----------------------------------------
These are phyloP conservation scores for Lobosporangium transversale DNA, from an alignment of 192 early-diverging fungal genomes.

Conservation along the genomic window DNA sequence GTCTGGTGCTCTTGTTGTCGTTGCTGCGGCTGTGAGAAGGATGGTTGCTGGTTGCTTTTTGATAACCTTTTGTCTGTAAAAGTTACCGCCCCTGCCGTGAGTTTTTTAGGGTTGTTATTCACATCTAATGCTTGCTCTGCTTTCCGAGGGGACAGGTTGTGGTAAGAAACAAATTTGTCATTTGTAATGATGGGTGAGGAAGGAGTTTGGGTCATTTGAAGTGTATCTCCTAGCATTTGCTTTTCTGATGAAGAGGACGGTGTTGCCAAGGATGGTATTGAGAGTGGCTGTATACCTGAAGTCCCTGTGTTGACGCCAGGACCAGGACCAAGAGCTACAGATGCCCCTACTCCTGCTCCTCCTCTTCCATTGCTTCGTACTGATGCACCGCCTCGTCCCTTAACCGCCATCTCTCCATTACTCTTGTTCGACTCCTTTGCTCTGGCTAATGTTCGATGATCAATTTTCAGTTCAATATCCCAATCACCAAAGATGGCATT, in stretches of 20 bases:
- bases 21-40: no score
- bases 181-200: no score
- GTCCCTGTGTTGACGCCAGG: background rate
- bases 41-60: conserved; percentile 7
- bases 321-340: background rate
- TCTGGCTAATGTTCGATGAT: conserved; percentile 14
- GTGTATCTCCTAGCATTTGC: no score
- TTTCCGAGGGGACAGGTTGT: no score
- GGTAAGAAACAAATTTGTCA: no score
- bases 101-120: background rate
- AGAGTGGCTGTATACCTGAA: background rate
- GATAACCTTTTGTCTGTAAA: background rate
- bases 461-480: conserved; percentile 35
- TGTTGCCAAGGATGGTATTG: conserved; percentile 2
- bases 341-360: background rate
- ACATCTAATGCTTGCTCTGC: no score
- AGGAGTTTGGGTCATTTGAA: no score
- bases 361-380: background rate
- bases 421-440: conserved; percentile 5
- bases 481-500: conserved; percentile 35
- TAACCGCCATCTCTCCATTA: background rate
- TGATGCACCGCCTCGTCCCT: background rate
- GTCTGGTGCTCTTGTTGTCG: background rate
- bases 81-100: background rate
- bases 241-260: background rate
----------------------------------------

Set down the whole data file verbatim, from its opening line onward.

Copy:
These are phyloP conservation scores for Lobosporangium transversale DNA, from an alignment of 192 early-diverging fungal genomes.

Conservation along the genomic window DNA sequence GTCTGGTGCTCTTGTTGTCGTTGCTGCGGCTGTGAGAAGGATGGTTGCTGGTTGCTTTTTGATAACCTTTTGTCTGTAAAAGTTACCGCCCCTGCCGTGAGTTTTTTAGGGTTGTTATTCACATCTAATGCTTGCTCTGCTTTCCGAGGGGACAGGTTGTGGTAAGAAACAAATTTGTCATTTGTAATGATGGGTGAGGAAGGAGTTTGGGTCATTTGAAGTGTATCTCCTAGCATTTGCTTTTCTGATGAAGAGGACGGTGTTGCCAAGGATGGTATTGAGAGTGGCTGTATACCTGAAGTCCCTGTGTTGACGCCAGGACCAGGACCAAGAGCTACAGATGCCCCTACTCCTGCTCCTCCTCTTCCATTGCTTCGTACTGATGCACCGCCTCGTCCCTTAACCGCCATCTCTCCATTACTCTTGTTCGACTCCTTTGCTCTGGCTAATGTTCGATGATCAATTTTCAGTTCAATATCCCAATCACCAAAGATGGCATT, in stretches of 20 bases:
- bases 21-40: no score
- bases 181-200: no score
- GTCCCTGTGTTGACGCCAGG: background rate
- bases 41-60: conserved; percentile 7
- bases 321-340: background rate
- TCTGGCTAATGTTCGATGAT: conserved; percentile 14
- GTGTATCTCCTAGCATTTGC: no score
- TTTCCGAGGGGACAGGTTGT: no score
- GGTAAGAAACAAATTTGTCA: no score
- bases 101-120: background rate
- AGAGTGGCTGTATACCTGAA: background rate
- GATAACCTTTTGTCTGTAAA: background rate
- bases 461-480: conserved; percentile 35
- TGTTGCCAAGGATGGTATTG: conserved; percentile 2
- bases 341-360: background rate
- ACATCTAATGCTTGCTCTGC: no score
- AGGAGTTTGGGTCATTTGAA: no score
- bases 361-380: background rate
- bases 421-440: conserved; percentile 5
- bases 481-500: conserved; percentile 35
- TAACCGCCATCTCTCCATTA: background rate
- TGATGCACCGCCTCGTCCCT: background rate
- GTCTGGTGCTCTTGTTGTCG: background rate
- bases 81-100: background rate
- bases 241-260: background rate